Skeleton coach Tuffy Latour: The one thing I really pound into my athletes’ heads is to just trust in the process. I think that’s a key term that all the athletes really benefit from.

Greco-Roman wrestling coach Matt Lindland: Take action, take risks, be bold and be courageous.

What has been your most gratifying moment as a coach?

Freeskiing and snowboarding coach Mike Jankowski: I’ve been fortunate enough to be a part of a lot of amazing moments within the Olympics and leading into the Olympics, and it’s hard to put your finger on it, of course. But really, for me, a big challenge was a lot of new sports coming into the Olympic Games for the Sochi Olympics, some new sports that had never been in the Olympics before: slopestyle ski, slopestyle snowboard and halfpipe ski. And so being a part of helping to build that team and turn a group of individuals into a true team, and then seeing them perform in Sochi at the highest level has to be really my greatest moment that I’ve been a part of. And in Sochi, the slopestyle ski team sweeping the podium was obviously a moment I’ll never forget. The new sports that we worked with won five out of six gold medals that were available, and I couldn’t be more proud of them and I couldn’t be happier to be a part of their journey and their success.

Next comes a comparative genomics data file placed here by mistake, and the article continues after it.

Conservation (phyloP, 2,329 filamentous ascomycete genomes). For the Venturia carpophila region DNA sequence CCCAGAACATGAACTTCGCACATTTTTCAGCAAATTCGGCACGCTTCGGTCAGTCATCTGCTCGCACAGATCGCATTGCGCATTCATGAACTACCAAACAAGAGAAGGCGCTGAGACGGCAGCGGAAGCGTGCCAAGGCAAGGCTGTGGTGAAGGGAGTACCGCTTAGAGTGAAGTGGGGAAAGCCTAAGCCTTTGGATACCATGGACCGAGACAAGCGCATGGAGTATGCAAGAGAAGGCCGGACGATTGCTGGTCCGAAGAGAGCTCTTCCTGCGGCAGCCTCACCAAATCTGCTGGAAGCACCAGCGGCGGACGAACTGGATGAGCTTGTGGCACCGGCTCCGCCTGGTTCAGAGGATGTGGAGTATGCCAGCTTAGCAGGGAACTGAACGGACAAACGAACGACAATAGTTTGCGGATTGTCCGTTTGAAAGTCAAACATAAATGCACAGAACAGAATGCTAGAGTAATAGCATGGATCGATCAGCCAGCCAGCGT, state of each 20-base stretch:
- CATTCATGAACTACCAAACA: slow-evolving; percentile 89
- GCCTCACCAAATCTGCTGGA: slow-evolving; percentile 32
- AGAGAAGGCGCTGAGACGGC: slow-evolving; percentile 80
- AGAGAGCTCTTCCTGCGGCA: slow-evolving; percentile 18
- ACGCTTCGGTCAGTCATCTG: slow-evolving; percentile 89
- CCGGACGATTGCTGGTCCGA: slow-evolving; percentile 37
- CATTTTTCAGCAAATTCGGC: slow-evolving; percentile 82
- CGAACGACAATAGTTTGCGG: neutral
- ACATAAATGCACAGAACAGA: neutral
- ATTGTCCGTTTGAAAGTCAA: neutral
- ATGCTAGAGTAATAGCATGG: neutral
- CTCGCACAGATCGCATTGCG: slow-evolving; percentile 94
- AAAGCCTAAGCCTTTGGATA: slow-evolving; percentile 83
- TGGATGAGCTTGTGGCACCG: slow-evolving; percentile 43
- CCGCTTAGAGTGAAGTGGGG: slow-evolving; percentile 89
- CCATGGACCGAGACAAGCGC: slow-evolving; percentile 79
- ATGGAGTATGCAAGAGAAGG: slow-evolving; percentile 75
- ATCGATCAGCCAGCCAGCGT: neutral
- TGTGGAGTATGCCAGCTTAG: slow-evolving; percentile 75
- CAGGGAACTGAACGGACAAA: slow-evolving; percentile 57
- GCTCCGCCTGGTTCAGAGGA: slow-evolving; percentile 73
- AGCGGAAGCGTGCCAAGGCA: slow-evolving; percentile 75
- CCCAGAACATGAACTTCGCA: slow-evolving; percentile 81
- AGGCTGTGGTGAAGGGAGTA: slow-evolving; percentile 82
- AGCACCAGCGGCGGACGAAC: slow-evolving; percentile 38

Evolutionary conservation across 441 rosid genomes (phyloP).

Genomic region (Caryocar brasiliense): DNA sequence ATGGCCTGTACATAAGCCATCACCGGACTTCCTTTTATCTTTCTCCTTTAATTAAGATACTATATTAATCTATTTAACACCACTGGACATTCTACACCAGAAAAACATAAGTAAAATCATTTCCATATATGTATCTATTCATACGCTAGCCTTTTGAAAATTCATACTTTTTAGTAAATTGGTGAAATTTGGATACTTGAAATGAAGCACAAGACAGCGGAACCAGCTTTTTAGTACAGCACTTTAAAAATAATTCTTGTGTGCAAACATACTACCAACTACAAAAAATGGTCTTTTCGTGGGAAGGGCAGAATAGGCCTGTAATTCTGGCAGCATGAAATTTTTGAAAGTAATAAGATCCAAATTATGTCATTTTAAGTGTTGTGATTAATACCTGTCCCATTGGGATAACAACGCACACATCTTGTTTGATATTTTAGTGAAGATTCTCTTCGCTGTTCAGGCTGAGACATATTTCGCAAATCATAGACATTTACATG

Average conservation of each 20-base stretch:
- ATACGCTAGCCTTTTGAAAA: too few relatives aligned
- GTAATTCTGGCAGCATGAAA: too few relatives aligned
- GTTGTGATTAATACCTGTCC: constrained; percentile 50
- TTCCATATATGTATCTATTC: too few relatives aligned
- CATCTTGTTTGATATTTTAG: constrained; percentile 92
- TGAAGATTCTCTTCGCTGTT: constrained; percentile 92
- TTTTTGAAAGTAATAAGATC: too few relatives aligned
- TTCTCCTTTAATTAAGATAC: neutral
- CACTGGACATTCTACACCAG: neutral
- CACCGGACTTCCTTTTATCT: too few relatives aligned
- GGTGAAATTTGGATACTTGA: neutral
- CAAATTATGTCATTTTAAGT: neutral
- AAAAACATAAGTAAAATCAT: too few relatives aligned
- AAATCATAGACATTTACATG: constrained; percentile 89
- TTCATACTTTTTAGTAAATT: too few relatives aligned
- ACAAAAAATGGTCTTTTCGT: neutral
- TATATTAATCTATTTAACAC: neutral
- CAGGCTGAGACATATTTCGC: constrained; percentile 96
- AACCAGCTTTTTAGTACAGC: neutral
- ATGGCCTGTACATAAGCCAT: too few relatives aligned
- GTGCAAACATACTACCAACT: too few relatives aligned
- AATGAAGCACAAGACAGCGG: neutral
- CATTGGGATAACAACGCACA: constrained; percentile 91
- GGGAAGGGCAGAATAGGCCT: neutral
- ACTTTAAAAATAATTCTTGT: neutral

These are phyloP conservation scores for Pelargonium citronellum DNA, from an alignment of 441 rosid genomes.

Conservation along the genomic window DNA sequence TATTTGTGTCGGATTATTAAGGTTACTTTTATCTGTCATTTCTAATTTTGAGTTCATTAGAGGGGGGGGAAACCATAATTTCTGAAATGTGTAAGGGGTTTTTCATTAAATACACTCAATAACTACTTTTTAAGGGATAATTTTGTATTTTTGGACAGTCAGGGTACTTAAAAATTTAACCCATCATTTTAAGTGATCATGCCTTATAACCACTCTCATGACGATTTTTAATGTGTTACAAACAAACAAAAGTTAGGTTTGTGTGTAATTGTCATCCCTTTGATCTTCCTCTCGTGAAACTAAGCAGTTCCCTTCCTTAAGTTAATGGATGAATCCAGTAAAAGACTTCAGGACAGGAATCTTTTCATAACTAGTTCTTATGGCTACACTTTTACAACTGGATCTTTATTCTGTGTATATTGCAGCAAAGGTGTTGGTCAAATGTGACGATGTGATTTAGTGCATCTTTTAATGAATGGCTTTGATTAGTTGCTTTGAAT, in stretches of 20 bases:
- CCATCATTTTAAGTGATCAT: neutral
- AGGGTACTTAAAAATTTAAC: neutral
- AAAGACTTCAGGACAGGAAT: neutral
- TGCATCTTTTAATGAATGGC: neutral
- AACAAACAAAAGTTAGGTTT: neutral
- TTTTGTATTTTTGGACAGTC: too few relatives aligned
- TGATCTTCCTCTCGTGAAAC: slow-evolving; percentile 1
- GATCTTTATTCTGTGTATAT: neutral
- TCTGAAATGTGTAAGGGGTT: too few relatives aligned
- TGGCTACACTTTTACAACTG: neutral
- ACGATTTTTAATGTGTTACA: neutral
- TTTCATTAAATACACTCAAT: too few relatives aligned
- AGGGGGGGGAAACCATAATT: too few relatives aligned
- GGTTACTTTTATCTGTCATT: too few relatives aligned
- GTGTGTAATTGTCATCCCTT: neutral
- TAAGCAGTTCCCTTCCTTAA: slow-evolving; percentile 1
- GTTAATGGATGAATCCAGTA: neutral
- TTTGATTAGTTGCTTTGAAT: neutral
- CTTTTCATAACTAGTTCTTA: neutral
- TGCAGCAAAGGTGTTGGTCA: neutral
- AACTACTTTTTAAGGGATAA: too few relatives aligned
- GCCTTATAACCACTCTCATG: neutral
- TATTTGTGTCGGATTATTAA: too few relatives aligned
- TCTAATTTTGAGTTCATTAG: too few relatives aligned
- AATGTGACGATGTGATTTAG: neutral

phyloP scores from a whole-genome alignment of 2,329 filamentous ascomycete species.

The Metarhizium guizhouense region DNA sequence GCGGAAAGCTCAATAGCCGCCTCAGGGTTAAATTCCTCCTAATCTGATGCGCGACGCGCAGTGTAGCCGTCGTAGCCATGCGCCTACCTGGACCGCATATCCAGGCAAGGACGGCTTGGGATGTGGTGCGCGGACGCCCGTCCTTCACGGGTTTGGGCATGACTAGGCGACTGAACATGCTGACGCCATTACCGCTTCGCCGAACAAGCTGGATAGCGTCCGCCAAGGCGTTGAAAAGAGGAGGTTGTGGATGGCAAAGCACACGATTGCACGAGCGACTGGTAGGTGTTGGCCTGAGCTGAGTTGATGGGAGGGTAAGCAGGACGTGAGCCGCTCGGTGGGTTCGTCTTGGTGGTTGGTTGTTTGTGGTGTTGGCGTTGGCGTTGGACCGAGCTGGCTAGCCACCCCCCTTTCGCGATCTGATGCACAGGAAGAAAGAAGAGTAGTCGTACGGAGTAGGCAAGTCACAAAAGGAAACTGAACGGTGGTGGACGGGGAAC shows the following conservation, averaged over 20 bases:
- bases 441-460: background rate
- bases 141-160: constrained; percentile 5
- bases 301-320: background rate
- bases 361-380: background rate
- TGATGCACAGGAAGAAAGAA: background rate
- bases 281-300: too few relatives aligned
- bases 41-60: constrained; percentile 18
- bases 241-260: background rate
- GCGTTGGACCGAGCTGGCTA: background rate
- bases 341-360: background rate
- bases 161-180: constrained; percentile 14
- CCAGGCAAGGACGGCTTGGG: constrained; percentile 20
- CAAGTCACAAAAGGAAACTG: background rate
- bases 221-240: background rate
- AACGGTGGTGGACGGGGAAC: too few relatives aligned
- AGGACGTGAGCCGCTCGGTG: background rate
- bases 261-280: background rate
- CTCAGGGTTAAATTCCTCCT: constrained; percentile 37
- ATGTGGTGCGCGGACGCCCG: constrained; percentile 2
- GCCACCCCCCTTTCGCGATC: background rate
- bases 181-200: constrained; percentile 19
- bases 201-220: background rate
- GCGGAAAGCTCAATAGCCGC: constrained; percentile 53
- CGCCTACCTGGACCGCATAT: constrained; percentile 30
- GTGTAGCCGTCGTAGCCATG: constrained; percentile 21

Freeskiing coach Skogen Sprang: You know, it’s hard not to say going to Sochi. I’ve been involved with freeskiing since the very beginning, as an athlete and then getting the opportunity to be a coach of these amazing guys that are the next generation, and then being able to go to the first Olympics for us, and then to have them do so well and pretty much exceed all our expectations. I don’t know if it’s possible to top that. That’s got to be the best moment, for sure. But we have such a great group of guys, and we’ve had a lot of other good success and moments, so (we’re) just trying to continue that route.

Skeleton coach Tuffy Latour: Probably (at the Sochi Olympic Winter Games) in 2014, having Noelle (Pikus-Pace) and Matt (Antoine) win medals and just to see how well the team did overall – having all five athletes on my skeleton team believe in each other and be one team.